Tuesday, August 17, 2010

How I Escaped My Certain Fate

Today I've been reading How I Escaped My Certain Fate, a book so engrossing I considered hiding in the toilets all afternoon so I could read it without interruption. I assume if Stewart Lee were to discover this, he might be insulted, given what he has to say on the subject of Chris Moyles and 'toilet books'.

But it's not some compendium of randomly assembled trivia to read between bowel movements; rather, it's the transcripts of three of Lee's shows, annotated to within a inch of their lives. I think there is at least as much text in the form of footnotes as there is actual script.

It's fascinating; along with the shows themselves (that I know fairly well from incessantly watching them on DVD for the past two years) there's a full account of why he stopped doing stand-up, and why he started again. I'd only known him for Fist of Fun in the mid-90s, so this is, at least for me, wonderfully educating stuff.  Particularly in the lows of the early years of the century:
Thus, Andy accompanied me on a strange holiday, a bizarre and unwanted chaperone figure visiting random and largely empty rooms in faraway towns where his contribution was not required, watching me lose my way emotionally, creatively, geographically, while I paid all his hotel bills and made him tramp across Scottish moors in search of uncharted stone circles during the long dead days off.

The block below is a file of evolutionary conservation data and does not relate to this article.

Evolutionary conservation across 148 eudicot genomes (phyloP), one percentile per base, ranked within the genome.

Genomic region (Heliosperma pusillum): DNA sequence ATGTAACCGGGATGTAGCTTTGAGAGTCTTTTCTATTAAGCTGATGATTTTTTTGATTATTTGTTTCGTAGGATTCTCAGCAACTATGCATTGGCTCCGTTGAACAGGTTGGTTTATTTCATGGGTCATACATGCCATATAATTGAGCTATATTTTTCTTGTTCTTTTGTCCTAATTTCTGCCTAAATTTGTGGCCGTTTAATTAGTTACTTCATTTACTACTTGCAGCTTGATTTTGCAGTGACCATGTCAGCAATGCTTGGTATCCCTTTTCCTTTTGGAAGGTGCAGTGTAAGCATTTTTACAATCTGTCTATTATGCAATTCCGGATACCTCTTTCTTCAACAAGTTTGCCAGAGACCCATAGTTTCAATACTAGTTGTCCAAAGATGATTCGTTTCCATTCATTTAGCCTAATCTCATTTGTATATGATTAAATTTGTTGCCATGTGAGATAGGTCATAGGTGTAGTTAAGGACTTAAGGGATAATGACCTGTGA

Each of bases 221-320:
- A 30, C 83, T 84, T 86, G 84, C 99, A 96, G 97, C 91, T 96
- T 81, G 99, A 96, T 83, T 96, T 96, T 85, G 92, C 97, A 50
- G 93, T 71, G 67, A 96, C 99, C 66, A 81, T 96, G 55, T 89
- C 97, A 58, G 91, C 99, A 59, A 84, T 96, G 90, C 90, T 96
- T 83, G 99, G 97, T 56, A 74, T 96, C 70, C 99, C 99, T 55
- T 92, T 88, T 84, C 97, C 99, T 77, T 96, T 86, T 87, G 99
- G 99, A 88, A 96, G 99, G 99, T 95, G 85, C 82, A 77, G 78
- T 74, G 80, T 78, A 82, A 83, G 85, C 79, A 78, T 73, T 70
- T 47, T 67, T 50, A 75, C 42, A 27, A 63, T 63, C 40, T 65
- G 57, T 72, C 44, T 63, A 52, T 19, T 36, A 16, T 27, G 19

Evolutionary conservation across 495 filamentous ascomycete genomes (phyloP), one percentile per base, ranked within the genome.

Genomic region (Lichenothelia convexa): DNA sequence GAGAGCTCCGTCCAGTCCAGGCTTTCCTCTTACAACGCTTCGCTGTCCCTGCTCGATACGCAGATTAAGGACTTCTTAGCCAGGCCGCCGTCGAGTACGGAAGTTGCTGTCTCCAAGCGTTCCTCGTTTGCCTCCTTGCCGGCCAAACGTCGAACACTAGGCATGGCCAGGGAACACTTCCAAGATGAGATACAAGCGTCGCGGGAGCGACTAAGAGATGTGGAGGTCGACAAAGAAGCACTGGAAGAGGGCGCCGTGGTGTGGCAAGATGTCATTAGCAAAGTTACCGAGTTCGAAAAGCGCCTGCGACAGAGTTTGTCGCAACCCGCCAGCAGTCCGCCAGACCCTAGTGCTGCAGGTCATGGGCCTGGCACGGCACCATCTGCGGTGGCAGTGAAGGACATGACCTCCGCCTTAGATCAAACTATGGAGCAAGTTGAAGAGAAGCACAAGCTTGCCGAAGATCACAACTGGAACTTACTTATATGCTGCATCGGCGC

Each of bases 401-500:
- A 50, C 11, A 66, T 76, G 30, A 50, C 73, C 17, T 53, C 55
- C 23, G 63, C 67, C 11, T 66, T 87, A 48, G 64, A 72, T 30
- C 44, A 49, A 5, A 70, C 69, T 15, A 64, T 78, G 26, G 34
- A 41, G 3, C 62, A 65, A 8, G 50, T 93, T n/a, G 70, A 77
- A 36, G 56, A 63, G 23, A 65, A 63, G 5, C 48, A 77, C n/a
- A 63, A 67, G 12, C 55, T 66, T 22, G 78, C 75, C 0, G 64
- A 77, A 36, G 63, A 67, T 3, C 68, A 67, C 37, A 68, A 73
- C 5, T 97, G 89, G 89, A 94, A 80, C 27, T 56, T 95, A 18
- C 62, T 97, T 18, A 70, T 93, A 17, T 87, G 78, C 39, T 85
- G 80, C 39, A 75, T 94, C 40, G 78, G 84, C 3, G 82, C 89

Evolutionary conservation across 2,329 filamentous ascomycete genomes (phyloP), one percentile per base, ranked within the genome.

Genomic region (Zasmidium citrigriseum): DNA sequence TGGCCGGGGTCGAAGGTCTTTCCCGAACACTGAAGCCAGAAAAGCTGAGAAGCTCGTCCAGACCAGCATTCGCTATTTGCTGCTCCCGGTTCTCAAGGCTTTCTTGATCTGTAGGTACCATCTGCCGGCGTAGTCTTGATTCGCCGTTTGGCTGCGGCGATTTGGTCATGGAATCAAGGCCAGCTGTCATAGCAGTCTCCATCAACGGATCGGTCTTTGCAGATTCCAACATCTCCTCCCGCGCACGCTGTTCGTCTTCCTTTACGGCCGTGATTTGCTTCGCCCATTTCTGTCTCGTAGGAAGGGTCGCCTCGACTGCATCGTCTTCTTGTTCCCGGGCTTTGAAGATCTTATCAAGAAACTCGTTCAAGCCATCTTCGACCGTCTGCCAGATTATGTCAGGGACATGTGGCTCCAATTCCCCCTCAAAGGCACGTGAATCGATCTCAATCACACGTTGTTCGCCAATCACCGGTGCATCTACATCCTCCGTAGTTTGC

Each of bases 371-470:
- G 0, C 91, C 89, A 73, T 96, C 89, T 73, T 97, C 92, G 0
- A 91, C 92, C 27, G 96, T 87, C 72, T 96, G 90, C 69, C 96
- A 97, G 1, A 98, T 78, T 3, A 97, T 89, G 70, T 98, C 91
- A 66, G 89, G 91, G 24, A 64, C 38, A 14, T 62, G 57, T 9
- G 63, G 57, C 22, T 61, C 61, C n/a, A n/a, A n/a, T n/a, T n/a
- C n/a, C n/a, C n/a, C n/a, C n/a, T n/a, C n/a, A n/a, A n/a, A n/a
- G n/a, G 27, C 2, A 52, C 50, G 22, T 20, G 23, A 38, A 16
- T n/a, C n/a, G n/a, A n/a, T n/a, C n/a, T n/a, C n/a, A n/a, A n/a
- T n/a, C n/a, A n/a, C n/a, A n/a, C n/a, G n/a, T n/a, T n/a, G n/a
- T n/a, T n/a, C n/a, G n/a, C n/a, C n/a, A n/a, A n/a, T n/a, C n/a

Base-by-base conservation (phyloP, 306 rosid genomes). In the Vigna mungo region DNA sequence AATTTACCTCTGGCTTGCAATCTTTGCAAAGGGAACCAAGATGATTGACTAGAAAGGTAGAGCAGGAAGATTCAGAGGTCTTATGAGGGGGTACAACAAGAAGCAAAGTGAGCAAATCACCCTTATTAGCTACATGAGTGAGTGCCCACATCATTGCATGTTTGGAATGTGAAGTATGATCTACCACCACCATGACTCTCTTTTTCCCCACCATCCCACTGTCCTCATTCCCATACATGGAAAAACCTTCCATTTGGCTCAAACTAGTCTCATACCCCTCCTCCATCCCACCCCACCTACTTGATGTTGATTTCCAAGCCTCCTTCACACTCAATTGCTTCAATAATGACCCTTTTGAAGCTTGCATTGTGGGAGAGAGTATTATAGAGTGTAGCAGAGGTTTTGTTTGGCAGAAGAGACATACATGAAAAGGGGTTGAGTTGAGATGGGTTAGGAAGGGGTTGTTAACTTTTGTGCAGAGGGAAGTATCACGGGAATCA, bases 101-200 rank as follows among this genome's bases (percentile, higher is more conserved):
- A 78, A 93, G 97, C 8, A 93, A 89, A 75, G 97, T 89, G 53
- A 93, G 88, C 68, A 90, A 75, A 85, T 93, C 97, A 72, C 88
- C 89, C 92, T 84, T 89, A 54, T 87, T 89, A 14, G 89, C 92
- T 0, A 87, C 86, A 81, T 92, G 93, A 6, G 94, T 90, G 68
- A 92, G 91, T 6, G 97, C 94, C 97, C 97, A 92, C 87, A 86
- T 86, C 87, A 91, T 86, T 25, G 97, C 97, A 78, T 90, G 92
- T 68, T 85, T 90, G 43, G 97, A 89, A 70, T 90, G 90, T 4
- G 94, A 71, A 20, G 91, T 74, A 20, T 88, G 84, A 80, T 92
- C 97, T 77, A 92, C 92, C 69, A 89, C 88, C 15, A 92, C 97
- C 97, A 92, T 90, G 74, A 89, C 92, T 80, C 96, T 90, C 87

There's some learnings on stagecraft (although Lee makes a point of saying he doesn't have the crowd-controlling instincts of a Comedy Store veteran) but what's much more interesting is the context he puts everything into; explaining the structure of each show, why he put it together in that way, and what message he was trying to get across. For me, it gave a few eureka moments (the purpose of the Christ-and-vomit bit had eluded me up to now, which suggests I'm inattentive, incapable of understanding subtext, or Lee needs to explain things in writing after doing them on stage) and overall the whole thing seems like a wonderful gift, explaining to us both why and how he's doing these things.

Or was, because with each show he's moved on and abandoned some of these techniques as they become too worn for him; the DVDs become a way of putting them to bed. A bit like this book, I suppose.

I'd recommend this to anyone. As long as they don't read it and decide that my act is just a pallid, ill-thought-through eight minute tribute to Stewart Lee, that is.


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